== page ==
MOBILE, Ala. (AP) -- The Carnival Triumph headed back to sea under its own power Wednesday, about three months after the cruise ship limped into port in Alabama because of an engine-room fire that disabled the vessel.
The almost 900-foot-long cruise ship pulled away from the Alabama Cruise Terminal slowly and began the 29-mile trip down Mobile Bay to the Gulf of Mexico.
The company said the ship would head east to a dry dock in Freeport, Bahamas, for more repairs and upgrades.
Triumph is due to arrive at Freeport on Saturday, and it is scheduled to return to service June 13 with a cruise from Galveston, Texas.
The Triumph was towed into Mobile on Feb. 14 after a Gulf cruise turned into a nightmare for passengers who spent five days in what many described as squalid conditions, with some floors awash in human waste.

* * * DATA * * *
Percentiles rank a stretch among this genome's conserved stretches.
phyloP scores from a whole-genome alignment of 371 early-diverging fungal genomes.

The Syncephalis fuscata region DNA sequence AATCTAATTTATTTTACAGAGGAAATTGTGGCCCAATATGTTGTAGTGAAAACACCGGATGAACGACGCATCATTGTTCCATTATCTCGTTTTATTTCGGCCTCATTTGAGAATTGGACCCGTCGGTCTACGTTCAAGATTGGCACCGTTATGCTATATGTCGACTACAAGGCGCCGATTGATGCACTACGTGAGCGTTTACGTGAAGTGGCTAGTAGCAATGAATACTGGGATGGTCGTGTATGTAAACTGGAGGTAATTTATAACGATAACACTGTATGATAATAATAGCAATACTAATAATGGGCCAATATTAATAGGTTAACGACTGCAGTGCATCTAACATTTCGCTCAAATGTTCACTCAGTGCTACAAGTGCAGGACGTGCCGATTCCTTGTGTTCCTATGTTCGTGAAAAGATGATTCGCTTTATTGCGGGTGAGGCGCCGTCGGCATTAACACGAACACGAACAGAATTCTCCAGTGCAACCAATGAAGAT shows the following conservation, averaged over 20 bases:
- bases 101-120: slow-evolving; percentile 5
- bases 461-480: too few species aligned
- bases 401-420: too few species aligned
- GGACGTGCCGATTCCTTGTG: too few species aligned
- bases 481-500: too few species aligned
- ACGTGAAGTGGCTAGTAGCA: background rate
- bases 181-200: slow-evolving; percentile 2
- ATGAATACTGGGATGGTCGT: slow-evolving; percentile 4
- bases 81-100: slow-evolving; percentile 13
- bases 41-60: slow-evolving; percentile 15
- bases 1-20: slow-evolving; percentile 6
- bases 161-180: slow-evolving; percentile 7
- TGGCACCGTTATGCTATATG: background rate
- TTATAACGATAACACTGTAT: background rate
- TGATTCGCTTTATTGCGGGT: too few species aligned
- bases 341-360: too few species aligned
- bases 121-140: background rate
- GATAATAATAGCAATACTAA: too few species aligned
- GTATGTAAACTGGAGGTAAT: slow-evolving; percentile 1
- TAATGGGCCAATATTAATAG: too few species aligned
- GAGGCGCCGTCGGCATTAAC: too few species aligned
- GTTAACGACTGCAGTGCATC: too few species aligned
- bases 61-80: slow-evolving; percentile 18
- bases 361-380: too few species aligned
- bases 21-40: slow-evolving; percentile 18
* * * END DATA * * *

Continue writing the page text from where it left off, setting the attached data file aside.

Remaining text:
In April, as the ship underwent repairs at BAE Systems, it broke loose from its moorings during a storm and was damaged further. A dock worker died after being swept into the water.
The manager of the cruise terminal, Sheila Gurganus, said repairs continued at the wharf after the mishap.
"They're done a lot of work here," she said. "They've been running cable, and they'll continue working on it while it's under way."
Meanwhile, Carnival Corp. is seeking the dismissal of lawsuits filed by passengers. The biggest is a potential class-action lawsuit seeking to represent about 3,000 passengers. Carnival said in a motion filed last month in federal court in Miami that its cruise tickets clearly state passengers cannot file class-action lawsuits.
Lawyers for the passengers say the lawsuits should be allowed because Carnival was negligent in letting the Triumph sail with a history of mechanical problems.
- Travel & Tourism
- cruise ship